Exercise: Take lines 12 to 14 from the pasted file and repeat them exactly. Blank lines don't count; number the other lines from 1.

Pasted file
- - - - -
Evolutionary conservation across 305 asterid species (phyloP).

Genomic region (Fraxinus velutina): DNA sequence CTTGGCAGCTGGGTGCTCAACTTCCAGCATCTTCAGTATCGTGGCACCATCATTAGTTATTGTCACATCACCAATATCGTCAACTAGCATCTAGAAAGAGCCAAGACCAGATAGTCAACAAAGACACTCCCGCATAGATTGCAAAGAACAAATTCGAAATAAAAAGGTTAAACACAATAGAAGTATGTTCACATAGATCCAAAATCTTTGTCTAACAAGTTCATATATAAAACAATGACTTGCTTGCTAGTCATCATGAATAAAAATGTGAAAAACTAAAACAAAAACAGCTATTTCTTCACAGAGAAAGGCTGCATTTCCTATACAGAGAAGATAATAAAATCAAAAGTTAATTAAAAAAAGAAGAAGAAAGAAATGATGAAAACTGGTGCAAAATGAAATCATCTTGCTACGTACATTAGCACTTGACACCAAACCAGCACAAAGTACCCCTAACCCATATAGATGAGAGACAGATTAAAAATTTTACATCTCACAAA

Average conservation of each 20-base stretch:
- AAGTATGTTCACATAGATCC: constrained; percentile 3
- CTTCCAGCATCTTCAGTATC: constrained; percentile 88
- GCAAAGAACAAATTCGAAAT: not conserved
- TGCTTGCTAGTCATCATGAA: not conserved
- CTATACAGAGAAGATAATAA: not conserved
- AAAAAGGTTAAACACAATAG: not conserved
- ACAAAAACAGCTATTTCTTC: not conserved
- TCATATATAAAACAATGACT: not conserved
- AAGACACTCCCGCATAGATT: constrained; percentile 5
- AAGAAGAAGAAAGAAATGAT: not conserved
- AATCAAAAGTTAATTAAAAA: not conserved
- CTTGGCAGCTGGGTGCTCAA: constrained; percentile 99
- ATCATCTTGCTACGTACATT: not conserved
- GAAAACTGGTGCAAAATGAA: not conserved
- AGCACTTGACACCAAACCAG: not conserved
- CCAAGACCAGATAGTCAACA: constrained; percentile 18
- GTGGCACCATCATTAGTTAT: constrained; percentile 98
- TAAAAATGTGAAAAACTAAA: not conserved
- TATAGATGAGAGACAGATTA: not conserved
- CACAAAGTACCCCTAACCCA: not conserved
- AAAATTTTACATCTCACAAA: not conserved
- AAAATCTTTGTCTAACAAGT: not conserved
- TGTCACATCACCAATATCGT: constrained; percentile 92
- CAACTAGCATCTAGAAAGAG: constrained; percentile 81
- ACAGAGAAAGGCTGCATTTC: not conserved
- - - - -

- AAGACACTCCCGCATAGATT: constrained; percentile 5
- AAGAAGAAGAAAGAAATGAT: not conserved
- AATCAAAAGTTAATTAAAAA: not conserved